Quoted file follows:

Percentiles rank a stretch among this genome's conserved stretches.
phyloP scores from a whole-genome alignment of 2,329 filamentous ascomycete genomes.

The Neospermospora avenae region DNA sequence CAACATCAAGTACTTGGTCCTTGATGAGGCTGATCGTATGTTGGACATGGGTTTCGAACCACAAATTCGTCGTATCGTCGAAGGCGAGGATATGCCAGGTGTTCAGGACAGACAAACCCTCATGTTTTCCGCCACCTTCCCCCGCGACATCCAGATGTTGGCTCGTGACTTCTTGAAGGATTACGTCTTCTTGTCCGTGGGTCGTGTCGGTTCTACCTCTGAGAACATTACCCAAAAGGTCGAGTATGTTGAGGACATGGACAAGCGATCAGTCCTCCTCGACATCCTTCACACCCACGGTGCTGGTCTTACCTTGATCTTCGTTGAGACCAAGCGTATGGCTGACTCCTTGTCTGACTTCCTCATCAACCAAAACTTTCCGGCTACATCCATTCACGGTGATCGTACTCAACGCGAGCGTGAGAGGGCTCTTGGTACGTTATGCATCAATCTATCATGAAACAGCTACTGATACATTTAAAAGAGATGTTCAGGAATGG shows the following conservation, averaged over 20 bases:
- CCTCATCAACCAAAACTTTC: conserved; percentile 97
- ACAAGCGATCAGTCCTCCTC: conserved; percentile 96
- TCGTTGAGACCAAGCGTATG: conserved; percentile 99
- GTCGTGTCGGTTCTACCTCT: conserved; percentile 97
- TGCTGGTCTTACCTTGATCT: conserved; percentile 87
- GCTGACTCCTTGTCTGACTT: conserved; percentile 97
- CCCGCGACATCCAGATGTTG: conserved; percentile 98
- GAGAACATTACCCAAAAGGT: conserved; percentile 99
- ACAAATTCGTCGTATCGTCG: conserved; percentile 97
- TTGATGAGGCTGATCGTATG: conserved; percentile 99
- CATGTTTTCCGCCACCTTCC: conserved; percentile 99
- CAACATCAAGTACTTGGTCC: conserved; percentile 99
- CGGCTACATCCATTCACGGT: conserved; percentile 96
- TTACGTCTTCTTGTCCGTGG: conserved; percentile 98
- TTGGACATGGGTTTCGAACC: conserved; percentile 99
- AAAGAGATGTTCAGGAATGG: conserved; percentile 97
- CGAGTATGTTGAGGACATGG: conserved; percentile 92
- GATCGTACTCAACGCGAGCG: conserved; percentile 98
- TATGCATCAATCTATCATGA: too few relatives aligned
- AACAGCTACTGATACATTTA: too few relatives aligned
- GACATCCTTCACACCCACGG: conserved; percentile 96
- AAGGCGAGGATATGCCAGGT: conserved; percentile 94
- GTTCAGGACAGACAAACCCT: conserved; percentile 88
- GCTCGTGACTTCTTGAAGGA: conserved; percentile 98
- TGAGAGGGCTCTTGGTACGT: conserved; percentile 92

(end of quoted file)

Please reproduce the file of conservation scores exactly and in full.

Percentiles rank a stretch among this genome's conserved stretches.
phyloP scores from a whole-genome alignment of 2,329 filamentous ascomycete genomes.

The Neospermospora avenae region DNA sequence CAACATCAAGTACTTGGTCCTTGATGAGGCTGATCGTATGTTGGACATGGGTTTCGAACCACAAATTCGTCGTATCGTCGAAGGCGAGGATATGCCAGGTGTTCAGGACAGACAAACCCTCATGTTTTCCGCCACCTTCCCCCGCGACATCCAGATGTTGGCTCGTGACTTCTTGAAGGATTACGTCTTCTTGTCCGTGGGTCGTGTCGGTTCTACCTCTGAGAACATTACCCAAAAGGTCGAGTATGTTGAGGACATGGACAAGCGATCAGTCCTCCTCGACATCCTTCACACCCACGGTGCTGGTCTTACCTTGATCTTCGTTGAGACCAAGCGTATGGCTGACTCCTTGTCTGACTTCCTCATCAACCAAAACTTTCCGGCTACATCCATTCACGGTGATCGTACTCAACGCGAGCGTGAGAGGGCTCTTGGTACGTTATGCATCAATCTATCATGAAACAGCTACTGATACATTTAAAAGAGATGTTCAGGAATGG shows the following conservation, averaged over 20 bases:
- CCTCATCAACCAAAACTTTC: conserved; percentile 97
- ACAAGCGATCAGTCCTCCTC: conserved; percentile 96
- TCGTTGAGACCAAGCGTATG: conserved; percentile 99
- GTCGTGTCGGTTCTACCTCT: conserved; percentile 97
- TGCTGGTCTTACCTTGATCT: conserved; percentile 87
- GCTGACTCCTTGTCTGACTT: conserved; percentile 97
- CCCGCGACATCCAGATGTTG: conserved; percentile 98
- GAGAACATTACCCAAAAGGT: conserved; percentile 99
- ACAAATTCGTCGTATCGTCG: conserved; percentile 97
- TTGATGAGGCTGATCGTATG: conserved; percentile 99
- CATGTTTTCCGCCACCTTCC: conserved; percentile 99
- CAACATCAAGTACTTGGTCC: conserved; percentile 99
- CGGCTACATCCATTCACGGT: conserved; percentile 96
- TTACGTCTTCTTGTCCGTGG: conserved; percentile 98
- TTGGACATGGGTTTCGAACC: conserved; percentile 99
- AAAGAGATGTTCAGGAATGG: conserved; percentile 97
- CGAGTATGTTGAGGACATGG: conserved; percentile 92
- GATCGTACTCAACGCGAGCG: conserved; percentile 98
- TATGCATCAATCTATCATGA: too few relatives aligned
- AACAGCTACTGATACATTTA: too few relatives aligned
- GACATCCTTCACACCCACGG: conserved; percentile 96
- AAGGCGAGGATATGCCAGGT: conserved; percentile 94
- GTTCAGGACAGACAAACCCT: conserved; percentile 88
- GCTCGTGACTTCTTGAAGGA: conserved; percentile 98
- TGAGAGGGCTCTTGGTACGT: conserved; percentile 92